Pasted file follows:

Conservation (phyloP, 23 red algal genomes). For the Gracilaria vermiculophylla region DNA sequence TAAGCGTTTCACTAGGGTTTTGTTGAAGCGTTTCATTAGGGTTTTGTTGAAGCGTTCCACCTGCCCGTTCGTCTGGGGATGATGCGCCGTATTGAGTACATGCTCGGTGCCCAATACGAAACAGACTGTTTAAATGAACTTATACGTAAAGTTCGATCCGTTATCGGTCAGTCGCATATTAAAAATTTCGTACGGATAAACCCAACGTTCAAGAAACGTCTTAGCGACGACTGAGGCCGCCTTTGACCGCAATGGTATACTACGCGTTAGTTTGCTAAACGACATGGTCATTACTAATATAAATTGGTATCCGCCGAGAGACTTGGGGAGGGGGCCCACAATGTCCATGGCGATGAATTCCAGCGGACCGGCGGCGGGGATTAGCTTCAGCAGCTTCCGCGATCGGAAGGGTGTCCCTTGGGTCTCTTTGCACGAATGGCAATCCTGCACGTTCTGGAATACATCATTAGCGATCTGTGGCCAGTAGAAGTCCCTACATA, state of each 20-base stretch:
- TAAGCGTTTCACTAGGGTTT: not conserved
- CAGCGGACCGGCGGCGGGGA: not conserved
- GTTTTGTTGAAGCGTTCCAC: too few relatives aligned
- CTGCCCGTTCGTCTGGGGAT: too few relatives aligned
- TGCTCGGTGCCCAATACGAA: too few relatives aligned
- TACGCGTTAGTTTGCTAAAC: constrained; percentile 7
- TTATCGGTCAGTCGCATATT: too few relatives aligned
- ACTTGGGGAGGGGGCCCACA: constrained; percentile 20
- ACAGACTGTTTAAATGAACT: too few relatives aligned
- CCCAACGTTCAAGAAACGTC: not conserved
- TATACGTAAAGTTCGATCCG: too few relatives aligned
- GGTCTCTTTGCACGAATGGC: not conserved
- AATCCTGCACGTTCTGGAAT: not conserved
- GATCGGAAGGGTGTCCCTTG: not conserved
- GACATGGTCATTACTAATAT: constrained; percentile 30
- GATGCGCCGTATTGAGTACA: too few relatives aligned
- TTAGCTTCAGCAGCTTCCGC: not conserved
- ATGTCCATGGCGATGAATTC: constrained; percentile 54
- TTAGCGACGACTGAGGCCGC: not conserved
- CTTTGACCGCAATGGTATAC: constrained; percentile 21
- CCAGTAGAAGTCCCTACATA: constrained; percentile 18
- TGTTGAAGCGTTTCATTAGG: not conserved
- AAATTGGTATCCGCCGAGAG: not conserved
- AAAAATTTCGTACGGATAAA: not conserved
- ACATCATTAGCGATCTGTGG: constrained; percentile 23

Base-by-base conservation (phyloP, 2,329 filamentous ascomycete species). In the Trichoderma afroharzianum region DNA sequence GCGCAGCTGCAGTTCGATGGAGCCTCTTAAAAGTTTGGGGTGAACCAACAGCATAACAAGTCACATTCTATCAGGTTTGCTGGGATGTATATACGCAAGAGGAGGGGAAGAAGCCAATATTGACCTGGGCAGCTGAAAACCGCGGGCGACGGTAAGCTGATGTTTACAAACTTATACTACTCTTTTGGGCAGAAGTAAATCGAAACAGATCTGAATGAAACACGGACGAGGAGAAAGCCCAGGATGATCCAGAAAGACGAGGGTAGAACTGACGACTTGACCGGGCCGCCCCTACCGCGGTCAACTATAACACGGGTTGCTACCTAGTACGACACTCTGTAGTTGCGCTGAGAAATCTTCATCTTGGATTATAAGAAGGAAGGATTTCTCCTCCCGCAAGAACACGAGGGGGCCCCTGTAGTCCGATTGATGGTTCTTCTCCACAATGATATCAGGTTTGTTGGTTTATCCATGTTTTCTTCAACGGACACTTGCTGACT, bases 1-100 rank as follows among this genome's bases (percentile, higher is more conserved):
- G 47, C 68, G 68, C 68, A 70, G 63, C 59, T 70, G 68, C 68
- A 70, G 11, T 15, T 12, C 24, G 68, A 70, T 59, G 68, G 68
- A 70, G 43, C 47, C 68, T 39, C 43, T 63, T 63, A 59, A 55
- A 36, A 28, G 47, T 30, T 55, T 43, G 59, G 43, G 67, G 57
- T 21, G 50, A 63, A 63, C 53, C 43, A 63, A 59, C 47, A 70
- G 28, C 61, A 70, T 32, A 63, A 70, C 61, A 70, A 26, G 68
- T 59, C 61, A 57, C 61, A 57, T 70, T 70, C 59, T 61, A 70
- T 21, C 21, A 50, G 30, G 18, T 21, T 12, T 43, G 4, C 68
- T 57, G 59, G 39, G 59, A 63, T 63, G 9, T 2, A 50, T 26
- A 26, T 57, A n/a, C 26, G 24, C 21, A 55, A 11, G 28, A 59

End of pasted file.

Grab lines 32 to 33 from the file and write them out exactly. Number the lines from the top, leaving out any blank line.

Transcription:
- T 21, G 50, A 63, A 63, C 53, C 43, A 63, A 59, C 47, A 70
- G 28, C 61, A 70, T 32, A 63, A 70, C 61, A 70, A 26, G 68